At the height of Russian bullying of Estonia, the country’s President Toomas Ilves flew to Georgia to tell that country — which also borders on a hostile Russia — that “Georgia is not alone.” Ilves’ decision to proceed with the previously scheduled, three-day official visit despite the Russia-orchestrated crisis demonstrated, first, confidence in the capacity of Estonia’s government and society to cope with the situation effectively; and, second, the futility of Russia’s intimidation tactics, notwithstanding which Ilves resoundingly endorsed Georgia’s goals to join NATO and the European Union.
The May 7-10 visit was Ilves’ second in eight months as president — a reflection of Estonia’s and the other Baltic states’ policy priority to support the anchoring of the Black Sea region to the institutional West. The Estonian former prime minister Mart Laar, architect of that country’s free-market reforms, has in the last two years served as economic adviser to Georgian President Mikheil Saakashvili. A delegation of some 40 Estonian businessmen accompanied Ilves on this visit for an Estonia-Georgia investment forum.
In the meetings with Saakashvili and other Georgian leaders, Ilves endorsed Georgia’s goal to obtain a NATO Membership Action Plan soon, based on Georgia’s successful performance on military reforms.
The discussions focused, however, on Estonia’s experience of economic transition and ultimate accession to the EU — a process in which Georgia now finds itself at a stage comparable with that of the Baltic states in the early 1990s. Estonians are, for example, advising Georgians on introducing a system of standards and certification for their goods to correspond to EU requirements and qualify for export to Western markets.
The analogy extends to trade with Russia. The latter practically closed its market to Estonian products during the 1990s as a punitive measure (through the discriminatory doubling of customs duties), as it did in 2006 with regard to Georgia (through transport blockade and “sanitary” measures). Georgia’s response, following Estonia’s example of the previous decade, is to accelerate the reorientation of exports toward markets other than Russia’s. Georgia has adopted Estonia’s view that the closure of the Russian market worked as a blessing in disguise, spurring competitiveness and modernization in the target country. With the reorientation of trade, Russia loses some of its leverage — a point illustrated albeit in reverse by the Moldova, which has failed to diversify exports and remains vulnerable to Russian political leverage through the commercial embargo.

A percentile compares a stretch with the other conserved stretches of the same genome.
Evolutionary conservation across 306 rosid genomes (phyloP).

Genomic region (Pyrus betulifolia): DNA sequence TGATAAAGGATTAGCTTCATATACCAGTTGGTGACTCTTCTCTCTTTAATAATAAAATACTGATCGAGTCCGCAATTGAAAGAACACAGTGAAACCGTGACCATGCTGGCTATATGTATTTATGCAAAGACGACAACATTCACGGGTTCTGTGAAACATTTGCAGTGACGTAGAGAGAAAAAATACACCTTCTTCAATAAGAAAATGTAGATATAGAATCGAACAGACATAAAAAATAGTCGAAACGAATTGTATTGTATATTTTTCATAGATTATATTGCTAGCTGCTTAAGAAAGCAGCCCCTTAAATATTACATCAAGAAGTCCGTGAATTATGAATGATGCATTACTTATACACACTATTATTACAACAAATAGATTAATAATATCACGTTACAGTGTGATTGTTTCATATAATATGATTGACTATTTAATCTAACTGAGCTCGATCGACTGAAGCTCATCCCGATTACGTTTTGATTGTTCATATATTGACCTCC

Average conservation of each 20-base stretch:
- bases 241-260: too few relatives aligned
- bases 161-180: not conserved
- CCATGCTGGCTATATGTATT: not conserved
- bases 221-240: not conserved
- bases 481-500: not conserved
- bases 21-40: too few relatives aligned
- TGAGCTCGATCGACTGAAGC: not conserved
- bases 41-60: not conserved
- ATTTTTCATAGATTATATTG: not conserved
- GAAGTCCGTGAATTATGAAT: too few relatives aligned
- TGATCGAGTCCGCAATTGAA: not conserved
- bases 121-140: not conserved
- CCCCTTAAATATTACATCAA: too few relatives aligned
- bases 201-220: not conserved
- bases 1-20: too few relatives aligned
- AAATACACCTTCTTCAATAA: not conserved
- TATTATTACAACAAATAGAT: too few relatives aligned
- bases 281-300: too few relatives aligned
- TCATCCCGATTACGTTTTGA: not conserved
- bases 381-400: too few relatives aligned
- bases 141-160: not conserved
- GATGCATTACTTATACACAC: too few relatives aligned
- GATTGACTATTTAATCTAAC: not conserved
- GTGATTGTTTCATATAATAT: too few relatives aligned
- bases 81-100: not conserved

Addressing faculty and students at Tbilisi State University, Ilves noted the parallels in Estonia’s and Georgia’s histories as “nations subjugated militarily by the same empire,” experiencing national awakening at the same time, state independence in 1918, and Soviet Russia’s wars of aggression, which wiped Georgia off the map in 1921, then Estonia in 1940, followed by half a century of occupation. The parallelism continues in a shared freedom that Russia regards as a threat to itself: “As small nations without the benefits of oil or gas, we have managed something that our mutual neighbor has not: We have freedom, free speech and press, free and fair elections …. Democracy on Russia’s borders is perceived as a threat while a lack of democracy is perceived as stability. Our success is a counter-example to the ideology of ‘managed’ democracy. And as long as we thrive, we will be regarded as a threat.”
In other remarks during the visit, Ilves urged stronger involvement by the EU in efforts to settle the unresolved conflicts. He called for new approaches and innovative thinking to change “the existing format of ‘peacekeeping,’ which has failed for almost 15 years.”
During Ilves’ visit, the Georgian parliament adopted a declaration of support to Estonia in connection with the recent riots by Russian rowdies in Tallinn and threats from Moscow, following the relocation of the Red Army monument from Estonia’s capital. The declaration asserts that relocating the monument is Estonia’s sovereign right, and it was exercised in dignified conditions; it condemns the “disorders and hooliganism” in Tallinn as well as the officially encouraged siege to the Estonian embassy in Moscow, fully supports the Estonian authorities’ handling of the situation, and defends every nation’s right to decide how to treat events in its own history.
(BNS, Civil Georgia, The Messenger, Rustavi-2 Television, May 7-10)